Thou, who didst put to flight
Primeval Silence, when the morning stars,
Exulting, shouted o'er the rising ball;--
O THOU, whose Word from solid darkness struck
That spark, the sun! strike wisdom from my soul;
My soul, which flies to Thee, her trust, her treasure,
As misers to their gold, while others rest.
Through this opaque of Nature and of soul,
This double night, transmit one pitying ray,
To lighten and to cheer. O lead my mind
(A mind that fain would wander from its woe,)
Lead it through various scenes of life and death;
And from each scene the noblest truths inspire.
Nor less inspire my conduct than my song:
Teach my best reason, reason; my best will
Teach rectitude; and fix my firm resolve
Wisdom to wed, and pay her long arrear:
Nor let the phial of thy vengeance, pour'd
On this devoted head, be pour'd in vain.
The lines leading up to this passage create a valued hierarchy of consciousness, in which the best state is death, if death indeed means oblivion ... but if one dreams in death, than that is no better than the second best state, sleep. Sleep, for the poet, is never deep enough to erase the pain of conscious thought, which always intrudes on sleep in nightmare visions. Waking life, though, is even more nightmarish than sleep. To Young, any extension of consciousness into self-awareness is massively destructive and death is by far the most enviable state.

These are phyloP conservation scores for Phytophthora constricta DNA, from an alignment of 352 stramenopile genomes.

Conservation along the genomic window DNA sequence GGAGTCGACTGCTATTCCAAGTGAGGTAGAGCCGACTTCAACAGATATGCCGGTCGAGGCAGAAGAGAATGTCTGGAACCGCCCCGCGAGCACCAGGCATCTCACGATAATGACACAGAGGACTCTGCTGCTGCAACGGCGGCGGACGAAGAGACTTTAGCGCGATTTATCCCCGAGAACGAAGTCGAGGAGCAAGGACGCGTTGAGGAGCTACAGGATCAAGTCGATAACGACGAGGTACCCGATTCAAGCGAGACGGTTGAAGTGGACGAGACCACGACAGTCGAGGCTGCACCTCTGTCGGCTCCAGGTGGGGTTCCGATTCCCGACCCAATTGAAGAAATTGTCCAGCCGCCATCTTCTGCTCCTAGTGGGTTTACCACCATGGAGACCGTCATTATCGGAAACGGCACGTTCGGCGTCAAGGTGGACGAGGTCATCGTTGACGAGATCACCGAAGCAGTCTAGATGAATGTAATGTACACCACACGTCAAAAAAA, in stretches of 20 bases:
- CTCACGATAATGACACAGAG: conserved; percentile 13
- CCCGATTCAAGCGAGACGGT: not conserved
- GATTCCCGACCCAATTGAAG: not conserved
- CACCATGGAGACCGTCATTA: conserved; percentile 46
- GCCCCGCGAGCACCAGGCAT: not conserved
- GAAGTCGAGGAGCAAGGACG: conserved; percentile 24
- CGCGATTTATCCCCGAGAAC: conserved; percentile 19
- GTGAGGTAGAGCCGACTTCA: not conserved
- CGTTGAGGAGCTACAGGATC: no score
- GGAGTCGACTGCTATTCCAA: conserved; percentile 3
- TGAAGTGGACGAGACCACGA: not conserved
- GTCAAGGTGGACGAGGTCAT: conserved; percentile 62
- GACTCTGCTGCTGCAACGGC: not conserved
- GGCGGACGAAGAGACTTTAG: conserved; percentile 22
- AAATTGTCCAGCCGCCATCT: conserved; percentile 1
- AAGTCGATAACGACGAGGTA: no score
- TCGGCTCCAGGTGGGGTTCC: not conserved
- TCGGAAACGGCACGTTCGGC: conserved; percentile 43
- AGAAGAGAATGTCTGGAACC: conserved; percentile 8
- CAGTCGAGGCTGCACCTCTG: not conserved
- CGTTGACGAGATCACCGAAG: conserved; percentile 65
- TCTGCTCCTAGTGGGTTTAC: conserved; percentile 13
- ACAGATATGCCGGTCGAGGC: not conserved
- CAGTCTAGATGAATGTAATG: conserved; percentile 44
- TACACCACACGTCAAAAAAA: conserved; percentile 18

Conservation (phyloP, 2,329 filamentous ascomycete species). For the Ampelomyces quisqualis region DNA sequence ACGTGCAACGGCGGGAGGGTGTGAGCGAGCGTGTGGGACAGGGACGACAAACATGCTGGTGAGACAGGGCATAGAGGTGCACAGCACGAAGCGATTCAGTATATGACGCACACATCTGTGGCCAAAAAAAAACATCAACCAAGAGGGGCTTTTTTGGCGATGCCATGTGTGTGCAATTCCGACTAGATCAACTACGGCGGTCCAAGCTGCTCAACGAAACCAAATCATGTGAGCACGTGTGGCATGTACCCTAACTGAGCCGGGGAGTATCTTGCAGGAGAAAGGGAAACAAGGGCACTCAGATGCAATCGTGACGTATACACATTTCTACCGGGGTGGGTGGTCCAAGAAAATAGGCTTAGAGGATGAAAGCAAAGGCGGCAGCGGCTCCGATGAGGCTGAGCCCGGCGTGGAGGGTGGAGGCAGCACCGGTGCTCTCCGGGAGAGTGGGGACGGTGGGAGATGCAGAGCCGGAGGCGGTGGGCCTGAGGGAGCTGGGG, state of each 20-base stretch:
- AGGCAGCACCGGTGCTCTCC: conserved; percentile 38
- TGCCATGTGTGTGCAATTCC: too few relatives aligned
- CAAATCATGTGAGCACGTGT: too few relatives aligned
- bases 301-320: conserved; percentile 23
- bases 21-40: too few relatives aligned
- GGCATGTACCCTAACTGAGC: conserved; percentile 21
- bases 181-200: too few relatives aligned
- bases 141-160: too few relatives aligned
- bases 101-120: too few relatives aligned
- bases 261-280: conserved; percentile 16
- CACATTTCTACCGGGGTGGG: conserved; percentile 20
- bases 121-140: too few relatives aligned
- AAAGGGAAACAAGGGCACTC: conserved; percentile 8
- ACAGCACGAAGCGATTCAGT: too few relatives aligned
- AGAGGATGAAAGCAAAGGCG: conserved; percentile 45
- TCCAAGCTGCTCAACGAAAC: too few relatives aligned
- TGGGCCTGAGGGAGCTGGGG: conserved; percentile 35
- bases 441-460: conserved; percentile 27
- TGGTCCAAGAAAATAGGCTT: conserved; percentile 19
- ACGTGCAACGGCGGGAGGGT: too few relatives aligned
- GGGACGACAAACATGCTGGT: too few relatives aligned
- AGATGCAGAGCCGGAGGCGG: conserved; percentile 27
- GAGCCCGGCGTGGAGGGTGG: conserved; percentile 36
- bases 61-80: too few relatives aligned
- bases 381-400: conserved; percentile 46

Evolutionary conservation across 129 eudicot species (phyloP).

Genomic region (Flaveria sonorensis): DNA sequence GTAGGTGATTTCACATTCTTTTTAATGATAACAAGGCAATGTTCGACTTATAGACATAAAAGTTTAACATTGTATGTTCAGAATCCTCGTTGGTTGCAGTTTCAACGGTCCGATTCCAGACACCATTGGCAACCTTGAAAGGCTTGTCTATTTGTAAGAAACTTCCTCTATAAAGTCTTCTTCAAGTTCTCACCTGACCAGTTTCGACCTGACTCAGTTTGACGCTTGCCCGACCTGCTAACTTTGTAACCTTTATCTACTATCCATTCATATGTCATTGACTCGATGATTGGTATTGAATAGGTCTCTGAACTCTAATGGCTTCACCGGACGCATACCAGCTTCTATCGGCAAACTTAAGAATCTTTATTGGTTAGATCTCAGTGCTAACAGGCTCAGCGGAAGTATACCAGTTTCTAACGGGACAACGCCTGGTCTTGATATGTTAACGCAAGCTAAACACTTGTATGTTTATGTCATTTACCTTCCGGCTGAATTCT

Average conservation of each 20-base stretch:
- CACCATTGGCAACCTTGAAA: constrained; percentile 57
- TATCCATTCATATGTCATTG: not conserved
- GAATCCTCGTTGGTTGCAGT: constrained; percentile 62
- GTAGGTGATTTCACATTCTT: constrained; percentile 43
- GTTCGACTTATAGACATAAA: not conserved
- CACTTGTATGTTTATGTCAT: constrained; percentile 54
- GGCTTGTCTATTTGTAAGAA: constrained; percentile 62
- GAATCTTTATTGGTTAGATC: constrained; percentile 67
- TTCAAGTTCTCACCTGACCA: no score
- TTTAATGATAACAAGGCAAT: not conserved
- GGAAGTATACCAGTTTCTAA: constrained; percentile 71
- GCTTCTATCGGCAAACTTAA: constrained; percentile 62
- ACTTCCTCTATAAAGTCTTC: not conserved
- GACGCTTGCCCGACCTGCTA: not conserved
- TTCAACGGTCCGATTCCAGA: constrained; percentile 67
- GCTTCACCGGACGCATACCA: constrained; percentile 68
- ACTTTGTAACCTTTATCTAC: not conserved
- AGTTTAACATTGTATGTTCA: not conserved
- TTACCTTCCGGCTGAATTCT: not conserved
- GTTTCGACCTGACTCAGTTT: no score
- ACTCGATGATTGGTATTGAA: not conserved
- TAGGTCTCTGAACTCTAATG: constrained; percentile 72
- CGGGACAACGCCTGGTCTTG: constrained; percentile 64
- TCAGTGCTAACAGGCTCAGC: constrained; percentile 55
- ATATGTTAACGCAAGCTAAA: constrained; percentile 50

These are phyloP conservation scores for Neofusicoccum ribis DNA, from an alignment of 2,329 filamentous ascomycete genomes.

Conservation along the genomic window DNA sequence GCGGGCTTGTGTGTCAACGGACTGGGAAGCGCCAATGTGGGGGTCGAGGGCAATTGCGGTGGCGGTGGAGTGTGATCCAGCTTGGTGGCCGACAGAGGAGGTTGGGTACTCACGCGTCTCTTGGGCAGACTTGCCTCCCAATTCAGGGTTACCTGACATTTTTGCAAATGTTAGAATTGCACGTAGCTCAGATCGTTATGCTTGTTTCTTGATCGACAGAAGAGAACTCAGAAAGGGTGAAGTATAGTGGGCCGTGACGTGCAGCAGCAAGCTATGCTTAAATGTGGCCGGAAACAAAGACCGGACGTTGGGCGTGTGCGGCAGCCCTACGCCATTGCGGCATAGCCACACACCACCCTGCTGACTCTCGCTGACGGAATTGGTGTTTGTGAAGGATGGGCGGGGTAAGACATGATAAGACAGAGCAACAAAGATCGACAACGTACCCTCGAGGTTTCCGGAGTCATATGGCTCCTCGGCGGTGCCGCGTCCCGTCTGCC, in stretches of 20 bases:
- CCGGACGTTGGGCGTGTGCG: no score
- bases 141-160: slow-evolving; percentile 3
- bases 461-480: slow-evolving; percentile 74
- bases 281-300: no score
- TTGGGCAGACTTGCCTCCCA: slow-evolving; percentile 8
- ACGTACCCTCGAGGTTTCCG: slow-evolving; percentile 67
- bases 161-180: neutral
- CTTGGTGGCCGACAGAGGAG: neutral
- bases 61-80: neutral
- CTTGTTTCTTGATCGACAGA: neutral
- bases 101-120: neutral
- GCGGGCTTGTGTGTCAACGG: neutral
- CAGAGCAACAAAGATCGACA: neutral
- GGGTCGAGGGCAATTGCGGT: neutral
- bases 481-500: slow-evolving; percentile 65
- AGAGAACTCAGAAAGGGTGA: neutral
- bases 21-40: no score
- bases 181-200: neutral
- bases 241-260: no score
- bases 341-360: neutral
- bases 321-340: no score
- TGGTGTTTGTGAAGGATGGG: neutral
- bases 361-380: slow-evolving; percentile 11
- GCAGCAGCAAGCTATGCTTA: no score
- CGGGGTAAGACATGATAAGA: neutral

Why, then, should the poet ask that his soul be illuminated? If "primeval silence" and "solid darkness" are optimal, then the poet should shun the advent of "wisdom." But solid darkness is never an option for the poet; he is speaking from an already partly illumined state. That is, he is conscious of his own darkness. The divine presence is framed as the object of addiction, the substance (gold) which must be present to allay a diseased craving (avarice). The poet's darkness isn't real darkness, and his silence would not be real silence.
The opaque of soul, unlike the opaque of Nature, is a concealment, a state of lack. That is why mind "would wander from its woe," not from its "rest" (42). Primeval silence has been lost. The poet cannot ask his God to withhold vengeance. The vengeance has already been issued, and is the condition of writing.
In the manner of Gray's "Hymn to Adversity," Young sees the blighted state as a grounds for wisdom. But in trying to frame the divine "vengeance" as a blessing, neither poet presumes to mitigate its potency as a "curse." Instead, blessedness and cursedness engage in the kind of spiritual dialectic professed by eighteenth-century theologians like Law. Suffering and ease--cursedness and blessedness--are not two different dispensations, but a single one.Related terms: